What happens to our property if my spouse passes away?
Jan 10, 2017
If your spouse dies, what happens to their property and your joint property depends on two key factors: the status of your relationship and the existence of a valid will.
A will is a legal document that outlines who receives a person’s property upon their death. To be valid, there are certain rules that wills in Ontario must follow. For example, there must be witnesses to the will and it must provide for dependents (such as children, spouses and former spouses) if necessary.
If there is no will, or there is not a valid will, intestacy rules govern the division of property.
Married and Common-Law Partners
Any property or money held jointly with your partner will solely become yours whether you were married or common-law. This also applies to insurance money and investments where you are registered as the beneficiary. These jointly-held items or beneficiary claims are not affected by intestacy rules and cannot be negated in a will (for example, your spouse cannot leave a jointly-held property to someone else.)
If you are legally married and your spouse has a valid will, you have two inheritance options: reception of the items left in the will or reception of an equalization payment. The Family Law Act of Ontario considers that each spouse contributed equally to the relationship whether financially or otherwise (to child care and household management). An equalization payment is, essentially, made to ensure the surviving spouse is made to hold equal wealth of the dying spouse.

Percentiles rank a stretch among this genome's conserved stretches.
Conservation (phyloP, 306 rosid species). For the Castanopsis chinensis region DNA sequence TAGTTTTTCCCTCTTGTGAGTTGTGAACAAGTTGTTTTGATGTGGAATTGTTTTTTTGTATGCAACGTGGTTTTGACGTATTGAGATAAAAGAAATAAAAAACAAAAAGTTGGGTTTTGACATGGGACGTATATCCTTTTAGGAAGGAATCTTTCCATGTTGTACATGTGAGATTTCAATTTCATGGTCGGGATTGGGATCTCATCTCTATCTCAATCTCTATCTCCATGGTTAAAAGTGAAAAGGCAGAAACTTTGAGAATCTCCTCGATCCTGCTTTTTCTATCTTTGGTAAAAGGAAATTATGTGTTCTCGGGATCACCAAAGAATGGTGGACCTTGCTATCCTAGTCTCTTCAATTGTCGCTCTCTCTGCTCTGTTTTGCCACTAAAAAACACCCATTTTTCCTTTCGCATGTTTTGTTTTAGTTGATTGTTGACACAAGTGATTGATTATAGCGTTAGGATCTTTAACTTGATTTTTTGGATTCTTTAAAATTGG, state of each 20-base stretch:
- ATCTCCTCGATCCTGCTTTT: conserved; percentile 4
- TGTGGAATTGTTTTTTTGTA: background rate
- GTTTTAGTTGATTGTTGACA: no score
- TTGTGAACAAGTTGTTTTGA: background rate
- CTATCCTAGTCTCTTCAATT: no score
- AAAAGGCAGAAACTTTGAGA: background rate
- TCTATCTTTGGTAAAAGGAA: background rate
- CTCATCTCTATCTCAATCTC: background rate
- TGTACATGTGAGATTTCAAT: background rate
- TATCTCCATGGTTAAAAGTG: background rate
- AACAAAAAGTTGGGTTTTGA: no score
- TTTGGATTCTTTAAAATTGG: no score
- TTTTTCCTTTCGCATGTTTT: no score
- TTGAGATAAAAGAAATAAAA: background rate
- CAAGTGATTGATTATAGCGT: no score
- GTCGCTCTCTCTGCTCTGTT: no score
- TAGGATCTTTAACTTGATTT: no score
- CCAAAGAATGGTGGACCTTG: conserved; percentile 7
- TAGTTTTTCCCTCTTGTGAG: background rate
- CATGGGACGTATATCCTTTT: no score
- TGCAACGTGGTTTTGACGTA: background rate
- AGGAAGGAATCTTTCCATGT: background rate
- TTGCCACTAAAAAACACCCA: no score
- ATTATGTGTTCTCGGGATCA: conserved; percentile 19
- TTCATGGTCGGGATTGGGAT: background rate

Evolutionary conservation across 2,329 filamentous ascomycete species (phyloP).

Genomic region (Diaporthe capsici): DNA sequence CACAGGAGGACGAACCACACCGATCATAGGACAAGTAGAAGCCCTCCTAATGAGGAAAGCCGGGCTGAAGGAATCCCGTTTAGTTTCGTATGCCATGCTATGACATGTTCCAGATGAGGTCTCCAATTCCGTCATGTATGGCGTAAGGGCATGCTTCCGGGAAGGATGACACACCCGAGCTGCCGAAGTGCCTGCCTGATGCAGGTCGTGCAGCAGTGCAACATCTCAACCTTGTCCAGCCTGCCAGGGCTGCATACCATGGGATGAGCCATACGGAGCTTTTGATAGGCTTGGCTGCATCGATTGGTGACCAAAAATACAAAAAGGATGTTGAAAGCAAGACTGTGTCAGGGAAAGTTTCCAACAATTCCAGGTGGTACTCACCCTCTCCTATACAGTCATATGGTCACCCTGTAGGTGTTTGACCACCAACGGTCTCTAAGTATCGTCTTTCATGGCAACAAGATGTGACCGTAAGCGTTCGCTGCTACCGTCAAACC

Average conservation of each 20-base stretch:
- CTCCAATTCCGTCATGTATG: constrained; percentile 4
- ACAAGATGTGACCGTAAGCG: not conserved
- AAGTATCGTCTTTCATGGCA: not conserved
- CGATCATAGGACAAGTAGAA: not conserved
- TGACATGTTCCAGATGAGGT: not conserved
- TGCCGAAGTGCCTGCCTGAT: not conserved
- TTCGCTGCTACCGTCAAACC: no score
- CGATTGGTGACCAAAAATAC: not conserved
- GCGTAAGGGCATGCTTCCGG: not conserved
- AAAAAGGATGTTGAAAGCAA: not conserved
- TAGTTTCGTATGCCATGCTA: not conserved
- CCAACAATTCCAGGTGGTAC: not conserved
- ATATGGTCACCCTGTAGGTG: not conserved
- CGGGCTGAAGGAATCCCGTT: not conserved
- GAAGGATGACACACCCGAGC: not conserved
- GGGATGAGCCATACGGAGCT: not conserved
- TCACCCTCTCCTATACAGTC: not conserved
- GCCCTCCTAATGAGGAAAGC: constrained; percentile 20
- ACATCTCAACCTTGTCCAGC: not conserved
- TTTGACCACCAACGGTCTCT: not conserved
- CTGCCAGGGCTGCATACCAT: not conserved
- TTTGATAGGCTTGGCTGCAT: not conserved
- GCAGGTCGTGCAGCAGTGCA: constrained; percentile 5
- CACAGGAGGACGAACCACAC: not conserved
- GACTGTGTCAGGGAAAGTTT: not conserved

If you are legally married and your spouse does not have a will, your two inheritance options are: an equalization payment or inherit your share of their estate as governed by the intestacy rules.
If your spouse was common-law, you do not inherit their property unless they have specified this in a will. If this is not specified or there is no valid will, your spouse’s property will be distributed to their children or other relatives.
What happens to my spouses benefits upon death?
If your spouse made contributions to the Canadian Pension Plan, you may be eligible for a survivor’s pension and a funeral expenses benefit. There may also be compensation benefits available to you, depending on the cause of their death.
You should prepare a valid will to ensure that your loved ones are looked after upon your death and to avoid any disputes regarding the division of property. If you need to prepare a will, or have questions about intestacy or inheritance claims, book a consultation with the Wills and Estates lawyers of Chown Cairns law firm today.